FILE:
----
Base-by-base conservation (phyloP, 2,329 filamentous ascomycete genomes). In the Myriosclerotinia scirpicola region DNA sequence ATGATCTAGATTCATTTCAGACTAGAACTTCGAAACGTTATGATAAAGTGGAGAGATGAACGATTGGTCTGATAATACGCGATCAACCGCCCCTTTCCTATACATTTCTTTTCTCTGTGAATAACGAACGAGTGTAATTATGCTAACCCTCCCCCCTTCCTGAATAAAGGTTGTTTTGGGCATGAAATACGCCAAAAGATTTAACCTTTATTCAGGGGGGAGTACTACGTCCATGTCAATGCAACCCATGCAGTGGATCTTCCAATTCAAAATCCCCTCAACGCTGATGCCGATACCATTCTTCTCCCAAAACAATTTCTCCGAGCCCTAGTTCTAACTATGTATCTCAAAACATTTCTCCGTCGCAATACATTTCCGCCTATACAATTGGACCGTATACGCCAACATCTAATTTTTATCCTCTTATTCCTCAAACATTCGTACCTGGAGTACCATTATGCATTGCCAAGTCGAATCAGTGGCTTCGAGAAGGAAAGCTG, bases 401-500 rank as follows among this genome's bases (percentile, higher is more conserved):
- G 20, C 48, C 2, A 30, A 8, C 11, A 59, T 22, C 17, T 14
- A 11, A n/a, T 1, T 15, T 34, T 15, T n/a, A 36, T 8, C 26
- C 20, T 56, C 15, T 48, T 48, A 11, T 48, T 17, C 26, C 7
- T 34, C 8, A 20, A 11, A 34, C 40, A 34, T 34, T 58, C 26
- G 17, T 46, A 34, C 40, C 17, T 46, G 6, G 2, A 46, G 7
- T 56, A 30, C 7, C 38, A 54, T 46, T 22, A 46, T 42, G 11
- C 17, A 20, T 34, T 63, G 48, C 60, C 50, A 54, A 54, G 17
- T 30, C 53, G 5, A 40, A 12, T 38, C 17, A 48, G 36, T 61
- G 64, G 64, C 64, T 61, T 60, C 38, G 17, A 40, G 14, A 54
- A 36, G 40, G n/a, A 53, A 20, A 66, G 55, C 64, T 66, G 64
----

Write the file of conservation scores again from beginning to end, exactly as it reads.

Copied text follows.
Base-by-base conservation (phyloP, 2,329 filamentous ascomycete genomes). In the Myriosclerotinia scirpicola region DNA sequence ATGATCTAGATTCATTTCAGACTAGAACTTCGAAACGTTATGATAAAGTGGAGAGATGAACGATTGGTCTGATAATACGCGATCAACCGCCCCTTTCCTATACATTTCTTTTCTCTGTGAATAACGAACGAGTGTAATTATGCTAACCCTCCCCCCTTCCTGAATAAAGGTTGTTTTGGGCATGAAATACGCCAAAAGATTTAACCTTTATTCAGGGGGGAGTACTACGTCCATGTCAATGCAACCCATGCAGTGGATCTTCCAATTCAAAATCCCCTCAACGCTGATGCCGATACCATTCTTCTCCCAAAACAATTTCTCCGAGCCCTAGTTCTAACTATGTATCTCAAAACATTTCTCCGTCGCAATACATTTCCGCCTATACAATTGGACCGTATACGCCAACATCTAATTTTTATCCTCTTATTCCTCAAACATTCGTACCTGGAGTACCATTATGCATTGCCAAGTCGAATCAGTGGCTTCGAGAAGGAAAGCTG, bases 401-500 rank as follows among this genome's bases (percentile, higher is more conserved):
- G 20, C 48, C 2, A 30, A 8, C 11, A 59, T 22, C 17, T 14
- A 11, A n/a, T 1, T 15, T 34, T 15, T n/a, A 36, T 8, C 26
- C 20, T 56, C 15, T 48, T 48, A 11, T 48, T 17, C 26, C 7
- T 34, C 8, A 20, A 11, A 34, C 40, A 34, T 34, T 58, C 26
- G 17, T 46, A 34, C 40, C 17, T 46, G 6, G 2, A 46, G 7
- T 56, A 30, C 7, C 38, A 54, T 46, T 22, A 46, T 42, G 11
- C 17, A 20, T 34, T 63, G 48, C 60, C 50, A 54, A 54, G 17
- T 30, C 53, G 5, A 40, A 12, T 38, C 17, A 48, G 36, T 61
- G 64, G 64, C 64, T 61, T 60, C 38, G 17, A 40, G 14, A 54
- A 36, G 40, G n/a, A 53, A 20, A 66, G 55, C 64, T 66, G 64